Additional screening indicated that two RET p.S891A mutation carriers with CA (II-5 and III-3; Figure 3C) also carry heterozygous OSMR c.1538G > A (p.G513D/exon10). Several OSMR SNPs, i.e., p.D535N (c.1657G > A/exon11), p.N703N (c.2019C > T/exon13), and p.T732T (c.2196G > A/exon14), and IL31RA SNPs p.P24P (c.72C > T/exon 2) and p.S529N (c.1586G > A/exon13) were also identified and are listed in Supplementary Table 1. Further sequencing of exon 10 of OSMR identified p.G513D in four of the other eight affected individuals with RET mutations/variants and one unaffected member (IV-4; Table 1).
Functional significance of RET mutants (p.S891A/p.R525W and p.R525W)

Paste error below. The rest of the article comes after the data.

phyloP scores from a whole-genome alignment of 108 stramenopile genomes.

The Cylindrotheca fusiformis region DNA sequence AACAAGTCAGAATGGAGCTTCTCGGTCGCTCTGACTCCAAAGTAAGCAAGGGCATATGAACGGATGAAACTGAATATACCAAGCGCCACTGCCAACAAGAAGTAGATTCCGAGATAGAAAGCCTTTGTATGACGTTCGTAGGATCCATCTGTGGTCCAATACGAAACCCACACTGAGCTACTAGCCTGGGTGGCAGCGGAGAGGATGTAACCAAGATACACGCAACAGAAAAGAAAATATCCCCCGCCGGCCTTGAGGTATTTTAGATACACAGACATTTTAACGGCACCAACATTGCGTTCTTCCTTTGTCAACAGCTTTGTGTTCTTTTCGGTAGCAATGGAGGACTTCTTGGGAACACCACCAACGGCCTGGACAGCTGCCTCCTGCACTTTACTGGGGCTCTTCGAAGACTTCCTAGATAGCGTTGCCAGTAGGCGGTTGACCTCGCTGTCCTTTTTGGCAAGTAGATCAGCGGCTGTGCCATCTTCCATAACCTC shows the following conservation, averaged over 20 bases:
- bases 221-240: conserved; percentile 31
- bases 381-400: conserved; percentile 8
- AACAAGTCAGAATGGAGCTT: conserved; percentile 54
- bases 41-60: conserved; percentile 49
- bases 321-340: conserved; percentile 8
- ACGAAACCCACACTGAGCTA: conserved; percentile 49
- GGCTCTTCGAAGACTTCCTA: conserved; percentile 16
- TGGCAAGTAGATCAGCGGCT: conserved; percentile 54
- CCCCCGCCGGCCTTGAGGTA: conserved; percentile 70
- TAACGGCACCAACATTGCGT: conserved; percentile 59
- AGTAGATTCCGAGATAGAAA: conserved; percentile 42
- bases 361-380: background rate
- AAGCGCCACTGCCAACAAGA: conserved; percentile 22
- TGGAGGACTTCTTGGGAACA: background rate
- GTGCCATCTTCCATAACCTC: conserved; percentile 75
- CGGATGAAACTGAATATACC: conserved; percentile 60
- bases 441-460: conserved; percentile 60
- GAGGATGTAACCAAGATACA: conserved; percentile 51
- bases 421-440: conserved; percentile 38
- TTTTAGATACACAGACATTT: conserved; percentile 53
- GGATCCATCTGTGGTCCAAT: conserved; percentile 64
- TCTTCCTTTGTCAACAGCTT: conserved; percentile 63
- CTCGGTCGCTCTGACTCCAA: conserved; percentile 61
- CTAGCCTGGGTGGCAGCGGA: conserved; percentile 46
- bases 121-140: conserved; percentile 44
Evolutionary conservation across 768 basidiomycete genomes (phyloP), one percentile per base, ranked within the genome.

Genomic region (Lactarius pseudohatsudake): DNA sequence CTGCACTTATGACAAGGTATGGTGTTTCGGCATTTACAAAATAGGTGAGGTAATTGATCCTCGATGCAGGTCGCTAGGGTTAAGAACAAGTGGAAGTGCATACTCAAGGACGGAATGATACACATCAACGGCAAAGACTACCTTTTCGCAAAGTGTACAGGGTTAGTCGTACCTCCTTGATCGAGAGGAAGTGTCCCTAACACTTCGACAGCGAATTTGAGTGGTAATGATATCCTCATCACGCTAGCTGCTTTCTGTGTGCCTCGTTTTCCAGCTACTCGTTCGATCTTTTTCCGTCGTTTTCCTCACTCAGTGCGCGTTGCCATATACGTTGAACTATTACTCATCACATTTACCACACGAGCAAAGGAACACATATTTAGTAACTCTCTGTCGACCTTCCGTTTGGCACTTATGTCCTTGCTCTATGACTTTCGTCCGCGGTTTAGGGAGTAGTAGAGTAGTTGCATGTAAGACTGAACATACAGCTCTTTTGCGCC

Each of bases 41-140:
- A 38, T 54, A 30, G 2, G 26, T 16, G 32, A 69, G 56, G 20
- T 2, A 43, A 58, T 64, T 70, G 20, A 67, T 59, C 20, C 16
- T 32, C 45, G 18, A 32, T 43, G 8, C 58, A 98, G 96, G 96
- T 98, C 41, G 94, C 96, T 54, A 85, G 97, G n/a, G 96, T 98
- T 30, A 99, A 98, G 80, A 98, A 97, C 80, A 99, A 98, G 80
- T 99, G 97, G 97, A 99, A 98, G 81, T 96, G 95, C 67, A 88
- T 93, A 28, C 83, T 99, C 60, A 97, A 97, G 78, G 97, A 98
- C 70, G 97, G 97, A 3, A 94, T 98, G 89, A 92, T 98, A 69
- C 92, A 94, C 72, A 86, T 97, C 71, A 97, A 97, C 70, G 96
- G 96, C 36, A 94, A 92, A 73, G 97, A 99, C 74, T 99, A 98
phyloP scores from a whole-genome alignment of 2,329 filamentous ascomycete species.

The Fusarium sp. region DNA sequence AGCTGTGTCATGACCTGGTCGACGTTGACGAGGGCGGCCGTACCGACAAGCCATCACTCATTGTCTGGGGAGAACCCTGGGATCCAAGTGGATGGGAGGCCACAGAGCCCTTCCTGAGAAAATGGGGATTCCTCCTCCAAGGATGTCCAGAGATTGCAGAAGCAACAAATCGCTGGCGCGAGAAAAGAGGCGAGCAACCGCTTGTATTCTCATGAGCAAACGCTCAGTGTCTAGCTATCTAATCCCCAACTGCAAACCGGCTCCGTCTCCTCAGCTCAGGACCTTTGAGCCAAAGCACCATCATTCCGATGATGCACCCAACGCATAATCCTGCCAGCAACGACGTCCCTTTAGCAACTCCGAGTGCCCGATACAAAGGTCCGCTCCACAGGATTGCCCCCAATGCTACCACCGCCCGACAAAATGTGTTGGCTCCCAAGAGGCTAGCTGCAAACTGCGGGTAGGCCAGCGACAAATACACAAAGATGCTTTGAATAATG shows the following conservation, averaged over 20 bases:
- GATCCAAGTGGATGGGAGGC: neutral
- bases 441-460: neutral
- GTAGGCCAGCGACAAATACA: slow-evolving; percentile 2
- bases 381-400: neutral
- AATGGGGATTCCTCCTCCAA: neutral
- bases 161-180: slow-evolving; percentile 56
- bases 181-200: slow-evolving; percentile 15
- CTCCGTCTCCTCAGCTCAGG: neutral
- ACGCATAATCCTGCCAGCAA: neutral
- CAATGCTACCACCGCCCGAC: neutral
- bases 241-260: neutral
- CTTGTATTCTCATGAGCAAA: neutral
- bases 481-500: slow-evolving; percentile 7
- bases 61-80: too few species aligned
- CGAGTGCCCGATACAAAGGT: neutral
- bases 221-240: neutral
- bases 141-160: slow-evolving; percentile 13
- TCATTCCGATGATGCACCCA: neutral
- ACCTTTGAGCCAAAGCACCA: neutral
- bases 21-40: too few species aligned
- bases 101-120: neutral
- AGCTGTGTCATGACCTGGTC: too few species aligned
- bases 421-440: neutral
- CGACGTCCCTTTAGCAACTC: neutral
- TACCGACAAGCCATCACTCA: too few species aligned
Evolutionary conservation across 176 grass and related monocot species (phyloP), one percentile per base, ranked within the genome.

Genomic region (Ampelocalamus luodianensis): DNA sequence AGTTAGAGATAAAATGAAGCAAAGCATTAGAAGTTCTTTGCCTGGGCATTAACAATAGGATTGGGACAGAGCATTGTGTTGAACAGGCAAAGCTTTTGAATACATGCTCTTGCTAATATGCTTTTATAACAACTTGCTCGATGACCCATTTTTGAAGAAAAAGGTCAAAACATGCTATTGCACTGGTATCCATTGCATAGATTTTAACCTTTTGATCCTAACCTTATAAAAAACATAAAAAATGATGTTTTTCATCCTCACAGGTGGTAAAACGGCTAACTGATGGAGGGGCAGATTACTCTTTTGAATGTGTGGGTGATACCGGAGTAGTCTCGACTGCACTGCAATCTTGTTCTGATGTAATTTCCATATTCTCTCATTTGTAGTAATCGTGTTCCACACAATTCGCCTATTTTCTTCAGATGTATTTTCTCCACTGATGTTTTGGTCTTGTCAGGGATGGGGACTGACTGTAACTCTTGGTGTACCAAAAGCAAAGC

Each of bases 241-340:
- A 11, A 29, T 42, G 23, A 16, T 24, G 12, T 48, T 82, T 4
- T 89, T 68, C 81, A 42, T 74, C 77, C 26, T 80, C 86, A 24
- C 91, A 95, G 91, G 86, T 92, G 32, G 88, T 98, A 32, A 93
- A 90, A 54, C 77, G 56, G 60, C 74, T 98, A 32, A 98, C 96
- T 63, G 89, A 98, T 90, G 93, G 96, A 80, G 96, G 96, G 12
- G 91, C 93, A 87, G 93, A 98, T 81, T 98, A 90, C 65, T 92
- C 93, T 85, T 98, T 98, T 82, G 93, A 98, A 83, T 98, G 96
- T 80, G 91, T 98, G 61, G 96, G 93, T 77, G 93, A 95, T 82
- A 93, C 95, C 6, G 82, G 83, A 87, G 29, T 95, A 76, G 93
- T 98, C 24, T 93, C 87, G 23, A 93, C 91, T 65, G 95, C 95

The transforming capacity was assessed in HEK293 and HEK293T cells transfected with wild type-RET, p.R525W, and p.S891A/p.R525W. We found that RET p.S891A/p.R525W and p.S891A had a significant effect on the promotion of cell proliferation rates, and p.S891A/p.R525W showed a stronger effect than p.S891A (Figure 4A). RET p.R525W, p.S891A, p.S891A/p.R525W, and p.C634Y all increased the level of Akt phosphorylation. The phosphorylation level of p.R525W was 20%, 23%, and 30% weaker than that of p.S891A, p.S891A/p.R525W, and p.C634Y, respectively (Figure 4B). To confirm whether the proliferative effect resulted from apoptosis, we detected any alteration in an important apoptosis marker, caspase 3. Western blotting indicated that caspase 3 was also downregulated by RET and its mutants (Figure 4C). RET glycosylation was completely inhibited by p.R525W, p.S891A, p.S891A/p.R525W, and p.C634Y (Figure 4C). Disulfide-bridge-mediated RET dimerization was observed only in p.C634Y mutants (Figure 4D, 4E), which is consistent with the previous conclusion that RET mutations affecting extracellular cysteines lead to constitutive dimerization , and the p.S891A and p.S891A/p.R525W mutants together functioned as a monomeric receptor. Immunostaining indicated that RET p.R525W, p.S891A, and p.S891A/p.R525W were located mainly in the cytoplasm but rarely in the cellular membranes, suggesting an effect on the location and thus the function of RET by these mutations. Collectively, these data indicated that RET p.S891A can facilitate cell proliferation through promotion of the anti-apoptotic effect of Akt and incoming mitogenic stimulators. Meanwhile, the oncogenic activities of RET p.S891A are lower than those of p.C634Y.